The 2010 Cenus results are starting to come out and providing insight Portland's neighborhoods, people and its future. Of particular interest to us at p:ear is the information on the city's "food deserts," areas that lack access to grocery stores with in a mile radius. The Oregonian has broken down that definition to .5 and .75 miles, showing more residents farther and farther away from stores, shops, farmers markets and other places to buy fresh food.
How do food deserts effect us? How does this effect the kids we serve? Just adding megamarts to these areas isn't enough to address all issues that come along with food deserts. And that's where the work at p:ear becomes crucial. One of our cornerstones is our kitchen and nutrition program which recreates that "kitchen table" atmosphere and conversations about healthy eating and food preparation. Fresh delicious food becomes the conversation piece between p:ear's volunteer cooks and youth. We firmly believe that what you put in your body is a sign of the respect you have for your body. Think back to when you were a kid and your mom told you to eat your beets because they were good for you. And maybe at first you thought they tasted like dirt, but after a while (and a few different recipes) you started to think, "hey, beets aren't so bad." For many of our youth who lack these role models, our meals are examples of a way to care for and nurture the self.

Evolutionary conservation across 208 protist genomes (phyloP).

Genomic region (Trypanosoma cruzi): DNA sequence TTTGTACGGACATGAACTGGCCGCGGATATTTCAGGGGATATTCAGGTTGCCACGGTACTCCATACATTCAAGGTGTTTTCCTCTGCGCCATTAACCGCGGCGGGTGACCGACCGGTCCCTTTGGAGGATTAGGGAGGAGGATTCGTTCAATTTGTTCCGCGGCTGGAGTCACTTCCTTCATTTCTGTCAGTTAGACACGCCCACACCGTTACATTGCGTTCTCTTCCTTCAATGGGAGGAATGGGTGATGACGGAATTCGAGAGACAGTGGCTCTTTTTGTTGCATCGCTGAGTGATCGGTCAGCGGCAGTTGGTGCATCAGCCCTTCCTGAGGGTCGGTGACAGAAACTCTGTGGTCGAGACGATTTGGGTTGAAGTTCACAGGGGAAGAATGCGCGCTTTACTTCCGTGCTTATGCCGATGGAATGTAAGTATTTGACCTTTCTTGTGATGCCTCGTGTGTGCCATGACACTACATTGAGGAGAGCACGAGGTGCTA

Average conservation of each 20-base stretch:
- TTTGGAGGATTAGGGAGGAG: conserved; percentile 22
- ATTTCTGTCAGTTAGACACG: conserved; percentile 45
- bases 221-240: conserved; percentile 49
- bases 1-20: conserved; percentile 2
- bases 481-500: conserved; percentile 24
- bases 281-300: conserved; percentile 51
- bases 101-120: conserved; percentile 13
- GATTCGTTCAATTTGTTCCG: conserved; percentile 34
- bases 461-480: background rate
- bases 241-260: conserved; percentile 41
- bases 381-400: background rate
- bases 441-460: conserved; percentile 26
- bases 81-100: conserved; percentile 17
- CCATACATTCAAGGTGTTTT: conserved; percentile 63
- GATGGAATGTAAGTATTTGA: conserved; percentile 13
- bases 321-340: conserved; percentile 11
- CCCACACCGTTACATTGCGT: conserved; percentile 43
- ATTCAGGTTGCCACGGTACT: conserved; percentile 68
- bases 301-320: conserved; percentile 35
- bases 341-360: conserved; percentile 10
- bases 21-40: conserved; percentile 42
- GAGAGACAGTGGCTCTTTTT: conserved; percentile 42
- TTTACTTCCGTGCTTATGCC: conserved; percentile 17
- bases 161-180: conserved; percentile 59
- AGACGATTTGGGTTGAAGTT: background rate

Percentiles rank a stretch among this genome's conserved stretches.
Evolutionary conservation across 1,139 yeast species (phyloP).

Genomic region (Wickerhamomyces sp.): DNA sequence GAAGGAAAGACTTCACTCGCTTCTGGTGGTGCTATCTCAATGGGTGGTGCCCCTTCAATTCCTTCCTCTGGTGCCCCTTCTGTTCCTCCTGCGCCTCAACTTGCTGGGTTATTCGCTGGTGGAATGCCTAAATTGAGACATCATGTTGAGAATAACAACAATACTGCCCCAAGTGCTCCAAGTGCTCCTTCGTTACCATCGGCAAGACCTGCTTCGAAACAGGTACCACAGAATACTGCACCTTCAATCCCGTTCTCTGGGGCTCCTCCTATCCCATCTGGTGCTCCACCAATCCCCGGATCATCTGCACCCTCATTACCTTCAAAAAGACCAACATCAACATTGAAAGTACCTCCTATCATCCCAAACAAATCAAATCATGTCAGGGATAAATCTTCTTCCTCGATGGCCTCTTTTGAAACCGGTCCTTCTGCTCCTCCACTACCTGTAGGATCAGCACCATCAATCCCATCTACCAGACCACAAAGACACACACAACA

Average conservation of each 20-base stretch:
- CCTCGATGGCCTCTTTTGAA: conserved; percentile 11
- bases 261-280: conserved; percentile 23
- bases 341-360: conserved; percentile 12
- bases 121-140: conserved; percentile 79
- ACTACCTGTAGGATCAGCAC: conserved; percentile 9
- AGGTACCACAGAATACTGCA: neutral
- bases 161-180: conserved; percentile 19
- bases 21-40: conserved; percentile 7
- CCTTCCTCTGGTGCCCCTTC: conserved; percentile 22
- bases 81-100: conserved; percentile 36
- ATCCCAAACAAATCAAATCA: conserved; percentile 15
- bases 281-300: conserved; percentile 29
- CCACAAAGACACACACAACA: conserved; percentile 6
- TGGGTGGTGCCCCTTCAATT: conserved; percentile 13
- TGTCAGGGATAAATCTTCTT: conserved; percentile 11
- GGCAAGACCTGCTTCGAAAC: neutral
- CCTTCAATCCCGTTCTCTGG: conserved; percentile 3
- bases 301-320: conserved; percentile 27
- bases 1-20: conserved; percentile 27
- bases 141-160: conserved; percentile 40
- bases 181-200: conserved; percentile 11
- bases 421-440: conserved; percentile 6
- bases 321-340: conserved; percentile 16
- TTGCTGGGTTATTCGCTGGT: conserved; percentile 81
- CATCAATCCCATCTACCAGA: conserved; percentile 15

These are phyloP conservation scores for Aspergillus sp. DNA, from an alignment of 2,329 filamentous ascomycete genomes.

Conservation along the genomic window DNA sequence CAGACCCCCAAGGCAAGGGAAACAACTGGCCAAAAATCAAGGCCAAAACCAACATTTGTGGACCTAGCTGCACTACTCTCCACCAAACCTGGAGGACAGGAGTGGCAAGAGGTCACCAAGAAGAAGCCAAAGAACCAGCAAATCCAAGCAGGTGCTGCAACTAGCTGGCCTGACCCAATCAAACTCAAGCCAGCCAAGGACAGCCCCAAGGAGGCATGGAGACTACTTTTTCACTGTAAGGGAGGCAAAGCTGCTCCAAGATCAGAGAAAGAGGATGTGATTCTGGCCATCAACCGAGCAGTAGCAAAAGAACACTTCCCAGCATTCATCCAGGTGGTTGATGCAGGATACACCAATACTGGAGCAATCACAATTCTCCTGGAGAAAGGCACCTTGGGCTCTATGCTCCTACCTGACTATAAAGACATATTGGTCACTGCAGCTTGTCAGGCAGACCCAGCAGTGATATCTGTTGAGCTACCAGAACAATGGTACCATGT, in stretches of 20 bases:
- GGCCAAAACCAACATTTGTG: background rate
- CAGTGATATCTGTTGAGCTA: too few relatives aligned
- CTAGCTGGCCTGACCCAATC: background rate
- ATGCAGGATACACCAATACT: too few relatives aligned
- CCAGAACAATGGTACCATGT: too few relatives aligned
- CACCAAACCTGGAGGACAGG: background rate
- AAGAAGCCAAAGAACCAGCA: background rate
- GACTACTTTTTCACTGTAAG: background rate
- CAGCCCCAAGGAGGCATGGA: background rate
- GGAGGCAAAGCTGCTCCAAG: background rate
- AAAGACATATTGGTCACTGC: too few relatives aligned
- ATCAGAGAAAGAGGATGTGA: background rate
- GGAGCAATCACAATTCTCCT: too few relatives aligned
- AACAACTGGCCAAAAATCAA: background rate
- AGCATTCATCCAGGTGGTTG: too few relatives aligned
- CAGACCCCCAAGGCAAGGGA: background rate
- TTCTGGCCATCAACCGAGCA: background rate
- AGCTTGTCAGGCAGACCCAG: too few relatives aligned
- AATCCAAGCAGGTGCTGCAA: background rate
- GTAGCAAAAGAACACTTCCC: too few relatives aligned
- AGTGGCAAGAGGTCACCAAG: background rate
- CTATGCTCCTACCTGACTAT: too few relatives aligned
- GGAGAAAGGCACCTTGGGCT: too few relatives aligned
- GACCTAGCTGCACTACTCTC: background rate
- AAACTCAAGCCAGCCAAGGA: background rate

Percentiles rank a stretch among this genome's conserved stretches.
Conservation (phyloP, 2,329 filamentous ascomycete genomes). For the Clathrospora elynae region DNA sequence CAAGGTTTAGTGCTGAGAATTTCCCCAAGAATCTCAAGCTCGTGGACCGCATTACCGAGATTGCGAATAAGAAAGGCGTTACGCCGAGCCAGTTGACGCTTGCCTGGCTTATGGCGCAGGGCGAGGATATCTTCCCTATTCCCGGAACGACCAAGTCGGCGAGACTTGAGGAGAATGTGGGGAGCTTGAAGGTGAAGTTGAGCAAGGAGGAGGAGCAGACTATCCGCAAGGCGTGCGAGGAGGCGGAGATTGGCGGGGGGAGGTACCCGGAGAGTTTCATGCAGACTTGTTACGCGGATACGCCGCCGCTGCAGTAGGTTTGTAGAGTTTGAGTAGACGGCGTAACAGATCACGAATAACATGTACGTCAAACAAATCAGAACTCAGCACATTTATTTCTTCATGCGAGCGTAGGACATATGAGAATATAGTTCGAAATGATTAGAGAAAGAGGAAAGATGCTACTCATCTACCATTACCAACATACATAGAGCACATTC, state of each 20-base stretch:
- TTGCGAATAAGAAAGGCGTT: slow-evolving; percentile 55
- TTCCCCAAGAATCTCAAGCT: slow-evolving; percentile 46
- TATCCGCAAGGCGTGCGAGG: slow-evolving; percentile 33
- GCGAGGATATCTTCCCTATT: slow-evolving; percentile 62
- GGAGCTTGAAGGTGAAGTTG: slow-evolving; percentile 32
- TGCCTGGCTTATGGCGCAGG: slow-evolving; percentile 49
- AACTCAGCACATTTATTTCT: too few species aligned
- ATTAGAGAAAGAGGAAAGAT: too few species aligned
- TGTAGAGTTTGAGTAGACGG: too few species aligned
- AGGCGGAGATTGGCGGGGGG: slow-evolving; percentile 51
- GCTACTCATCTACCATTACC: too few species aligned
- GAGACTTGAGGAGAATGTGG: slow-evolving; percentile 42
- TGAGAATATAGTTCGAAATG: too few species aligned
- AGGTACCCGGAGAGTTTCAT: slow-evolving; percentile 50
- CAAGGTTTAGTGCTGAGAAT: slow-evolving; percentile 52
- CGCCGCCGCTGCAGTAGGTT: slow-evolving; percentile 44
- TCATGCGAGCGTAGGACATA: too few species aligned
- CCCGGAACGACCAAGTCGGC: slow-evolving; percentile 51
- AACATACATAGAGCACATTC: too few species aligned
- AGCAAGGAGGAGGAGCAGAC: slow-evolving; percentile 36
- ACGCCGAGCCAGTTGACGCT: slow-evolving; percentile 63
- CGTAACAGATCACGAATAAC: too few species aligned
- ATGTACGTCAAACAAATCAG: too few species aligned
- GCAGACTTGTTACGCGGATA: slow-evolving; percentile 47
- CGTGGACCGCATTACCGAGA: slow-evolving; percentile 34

While many people may associate "community" with their Facebook page, a physical strong community is crucial to helping these young people be successful. Having access to fresh food and being able to use the knowledge they've picked up around the p:ear kitchen table can only be truly effective when they are surrounded by the proper resources.
Interested in being part of the kitchen table conversation at p:ear? Contact email@example.com